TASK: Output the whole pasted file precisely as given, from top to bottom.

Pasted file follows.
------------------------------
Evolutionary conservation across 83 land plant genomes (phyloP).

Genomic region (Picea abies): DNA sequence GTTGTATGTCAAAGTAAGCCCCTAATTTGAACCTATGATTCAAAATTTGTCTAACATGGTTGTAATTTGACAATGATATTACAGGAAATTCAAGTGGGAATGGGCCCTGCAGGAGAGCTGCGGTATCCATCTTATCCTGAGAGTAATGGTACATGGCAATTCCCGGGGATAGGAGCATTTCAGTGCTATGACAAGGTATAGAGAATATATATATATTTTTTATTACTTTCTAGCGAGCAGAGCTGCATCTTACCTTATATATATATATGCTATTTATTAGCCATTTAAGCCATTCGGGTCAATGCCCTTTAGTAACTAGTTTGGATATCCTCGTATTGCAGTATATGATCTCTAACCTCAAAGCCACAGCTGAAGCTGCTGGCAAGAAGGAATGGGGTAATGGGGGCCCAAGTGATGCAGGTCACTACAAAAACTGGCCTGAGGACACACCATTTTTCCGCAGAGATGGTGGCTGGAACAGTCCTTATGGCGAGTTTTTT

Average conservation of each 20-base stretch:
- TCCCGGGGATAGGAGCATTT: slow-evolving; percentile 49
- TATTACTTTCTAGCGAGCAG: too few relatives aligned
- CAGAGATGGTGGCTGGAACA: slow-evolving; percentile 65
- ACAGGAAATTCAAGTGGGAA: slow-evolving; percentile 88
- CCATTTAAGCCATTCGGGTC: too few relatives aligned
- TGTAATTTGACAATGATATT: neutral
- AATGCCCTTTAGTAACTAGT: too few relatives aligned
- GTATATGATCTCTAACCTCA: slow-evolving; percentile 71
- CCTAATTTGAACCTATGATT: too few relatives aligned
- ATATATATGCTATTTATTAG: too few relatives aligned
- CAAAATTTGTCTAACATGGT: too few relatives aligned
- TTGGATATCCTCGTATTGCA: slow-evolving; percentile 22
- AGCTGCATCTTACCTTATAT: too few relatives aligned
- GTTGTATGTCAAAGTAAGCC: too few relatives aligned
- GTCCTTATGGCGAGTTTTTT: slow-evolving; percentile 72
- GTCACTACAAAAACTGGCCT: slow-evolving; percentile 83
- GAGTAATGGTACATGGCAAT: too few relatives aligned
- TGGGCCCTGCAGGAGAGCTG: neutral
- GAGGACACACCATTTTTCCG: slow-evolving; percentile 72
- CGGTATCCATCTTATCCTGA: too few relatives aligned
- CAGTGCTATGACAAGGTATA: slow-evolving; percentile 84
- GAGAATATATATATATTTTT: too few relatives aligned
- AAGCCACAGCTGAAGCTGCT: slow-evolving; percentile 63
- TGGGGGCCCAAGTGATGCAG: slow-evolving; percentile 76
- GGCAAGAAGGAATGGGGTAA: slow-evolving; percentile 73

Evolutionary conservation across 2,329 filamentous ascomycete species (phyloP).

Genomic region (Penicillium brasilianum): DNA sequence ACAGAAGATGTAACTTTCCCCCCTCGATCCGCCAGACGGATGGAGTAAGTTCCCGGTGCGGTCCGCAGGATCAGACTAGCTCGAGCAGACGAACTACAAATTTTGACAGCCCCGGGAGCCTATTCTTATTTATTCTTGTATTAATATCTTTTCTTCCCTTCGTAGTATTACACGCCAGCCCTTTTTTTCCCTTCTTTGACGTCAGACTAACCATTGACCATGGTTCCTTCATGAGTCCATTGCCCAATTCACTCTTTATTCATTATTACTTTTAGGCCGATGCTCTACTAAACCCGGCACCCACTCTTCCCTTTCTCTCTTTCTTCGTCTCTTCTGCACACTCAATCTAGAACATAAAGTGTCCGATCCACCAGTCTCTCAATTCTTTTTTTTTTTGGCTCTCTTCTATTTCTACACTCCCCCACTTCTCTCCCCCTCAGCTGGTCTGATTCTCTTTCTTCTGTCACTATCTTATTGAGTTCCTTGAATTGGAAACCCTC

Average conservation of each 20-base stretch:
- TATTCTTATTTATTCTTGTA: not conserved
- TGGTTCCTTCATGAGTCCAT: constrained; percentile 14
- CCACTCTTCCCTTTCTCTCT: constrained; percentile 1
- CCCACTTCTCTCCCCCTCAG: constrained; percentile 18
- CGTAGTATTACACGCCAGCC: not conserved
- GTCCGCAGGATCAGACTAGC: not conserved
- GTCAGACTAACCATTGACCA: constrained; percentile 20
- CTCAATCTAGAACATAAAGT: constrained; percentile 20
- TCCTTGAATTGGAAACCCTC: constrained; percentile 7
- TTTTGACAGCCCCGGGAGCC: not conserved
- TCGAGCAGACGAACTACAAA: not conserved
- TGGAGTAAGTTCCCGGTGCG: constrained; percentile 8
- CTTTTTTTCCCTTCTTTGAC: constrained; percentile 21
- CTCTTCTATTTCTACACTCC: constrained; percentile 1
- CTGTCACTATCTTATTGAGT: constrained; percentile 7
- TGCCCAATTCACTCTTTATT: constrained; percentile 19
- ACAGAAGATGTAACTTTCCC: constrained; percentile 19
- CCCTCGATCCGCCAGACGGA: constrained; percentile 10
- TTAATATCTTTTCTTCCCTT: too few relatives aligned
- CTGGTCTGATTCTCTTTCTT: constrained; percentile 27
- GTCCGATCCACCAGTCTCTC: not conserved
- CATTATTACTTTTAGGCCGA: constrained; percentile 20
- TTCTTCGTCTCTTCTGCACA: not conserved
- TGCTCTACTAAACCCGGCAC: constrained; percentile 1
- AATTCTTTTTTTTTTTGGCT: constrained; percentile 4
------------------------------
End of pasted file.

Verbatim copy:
Evolutionary conservation across 83 land plant genomes (phyloP).

Genomic region (Picea abies): DNA sequence GTTGTATGTCAAAGTAAGCCCCTAATTTGAACCTATGATTCAAAATTTGTCTAACATGGTTGTAATTTGACAATGATATTACAGGAAATTCAAGTGGGAATGGGCCCTGCAGGAGAGCTGCGGTATCCATCTTATCCTGAGAGTAATGGTACATGGCAATTCCCGGGGATAGGAGCATTTCAGTGCTATGACAAGGTATAGAGAATATATATATATTTTTTATTACTTTCTAGCGAGCAGAGCTGCATCTTACCTTATATATATATATGCTATTTATTAGCCATTTAAGCCATTCGGGTCAATGCCCTTTAGTAACTAGTTTGGATATCCTCGTATTGCAGTATATGATCTCTAACCTCAAAGCCACAGCTGAAGCTGCTGGCAAGAAGGAATGGGGTAATGGGGGCCCAAGTGATGCAGGTCACTACAAAAACTGGCCTGAGGACACACCATTTTTCCGCAGAGATGGTGGCTGGAACAGTCCTTATGGCGAGTTTTTT

Average conservation of each 20-base stretch:
- TCCCGGGGATAGGAGCATTT: slow-evolving; percentile 49
- TATTACTTTCTAGCGAGCAG: too few relatives aligned
- CAGAGATGGTGGCTGGAACA: slow-evolving; percentile 65
- ACAGGAAATTCAAGTGGGAA: slow-evolving; percentile 88
- CCATTTAAGCCATTCGGGTC: too few relatives aligned
- TGTAATTTGACAATGATATT: neutral
- AATGCCCTTTAGTAACTAGT: too few relatives aligned
- GTATATGATCTCTAACCTCA: slow-evolving; percentile 71
- CCTAATTTGAACCTATGATT: too few relatives aligned
- ATATATATGCTATTTATTAG: too few relatives aligned
- CAAAATTTGTCTAACATGGT: too few relatives aligned
- TTGGATATCCTCGTATTGCA: slow-evolving; percentile 22
- AGCTGCATCTTACCTTATAT: too few relatives aligned
- GTTGTATGTCAAAGTAAGCC: too few relatives aligned
- GTCCTTATGGCGAGTTTTTT: slow-evolving; percentile 72
- GTCACTACAAAAACTGGCCT: slow-evolving; percentile 83
- GAGTAATGGTACATGGCAAT: too few relatives aligned
- TGGGCCCTGCAGGAGAGCTG: neutral
- GAGGACACACCATTTTTCCG: slow-evolving; percentile 72
- CGGTATCCATCTTATCCTGA: too few relatives aligned
- CAGTGCTATGACAAGGTATA: slow-evolving; percentile 84
- GAGAATATATATATATTTTT: too few relatives aligned
- AAGCCACAGCTGAAGCTGCT: slow-evolving; percentile 63
- TGGGGGCCCAAGTGATGCAG: slow-evolving; percentile 76
- GGCAAGAAGGAATGGGGTAA: slow-evolving; percentile 73

Evolutionary conservation across 2,329 filamentous ascomycete species (phyloP).

Genomic region (Penicillium brasilianum): DNA sequence ACAGAAGATGTAACTTTCCCCCCTCGATCCGCCAGACGGATGGAGTAAGTTCCCGGTGCGGTCCGCAGGATCAGACTAGCTCGAGCAGACGAACTACAAATTTTGACAGCCCCGGGAGCCTATTCTTATTTATTCTTGTATTAATATCTTTTCTTCCCTTCGTAGTATTACACGCCAGCCCTTTTTTTCCCTTCTTTGACGTCAGACTAACCATTGACCATGGTTCCTTCATGAGTCCATTGCCCAATTCACTCTTTATTCATTATTACTTTTAGGCCGATGCTCTACTAAACCCGGCACCCACTCTTCCCTTTCTCTCTTTCTTCGTCTCTTCTGCACACTCAATCTAGAACATAAAGTGTCCGATCCACCAGTCTCTCAATTCTTTTTTTTTTTGGCTCTCTTCTATTTCTACACTCCCCCACTTCTCTCCCCCTCAGCTGGTCTGATTCTCTTTCTTCTGTCACTATCTTATTGAGTTCCTTGAATTGGAAACCCTC

Average conservation of each 20-base stretch:
- TATTCTTATTTATTCTTGTA: not conserved
- TGGTTCCTTCATGAGTCCAT: constrained; percentile 14
- CCACTCTTCCCTTTCTCTCT: constrained; percentile 1
- CCCACTTCTCTCCCCCTCAG: constrained; percentile 18
- CGTAGTATTACACGCCAGCC: not conserved
- GTCCGCAGGATCAGACTAGC: not conserved
- GTCAGACTAACCATTGACCA: constrained; percentile 20
- CTCAATCTAGAACATAAAGT: constrained; percentile 20
- TCCTTGAATTGGAAACCCTC: constrained; percentile 7
- TTTTGACAGCCCCGGGAGCC: not conserved
- TCGAGCAGACGAACTACAAA: not conserved
- TGGAGTAAGTTCCCGGTGCG: constrained; percentile 8
- CTTTTTTTCCCTTCTTTGAC: constrained; percentile 21
- CTCTTCTATTTCTACACTCC: constrained; percentile 1
- CTGTCACTATCTTATTGAGT: constrained; percentile 7
- TGCCCAATTCACTCTTTATT: constrained; percentile 19
- ACAGAAGATGTAACTTTCCC: constrained; percentile 19
- CCCTCGATCCGCCAGACGGA: constrained; percentile 10
- TTAATATCTTTTCTTCCCTT: too few relatives aligned
- CTGGTCTGATTCTCTTTCTT: constrained; percentile 27
- GTCCGATCCACCAGTCTCTC: not conserved
- CATTATTACTTTTAGGCCGA: constrained; percentile 20
- TTCTTCGTCTCTTCTGCACA: not conserved
- TGCTCTACTAAACCCGGCAC: constrained; percentile 1
- AATTCTTTTTTTTTTTGGCT: constrained; percentile 4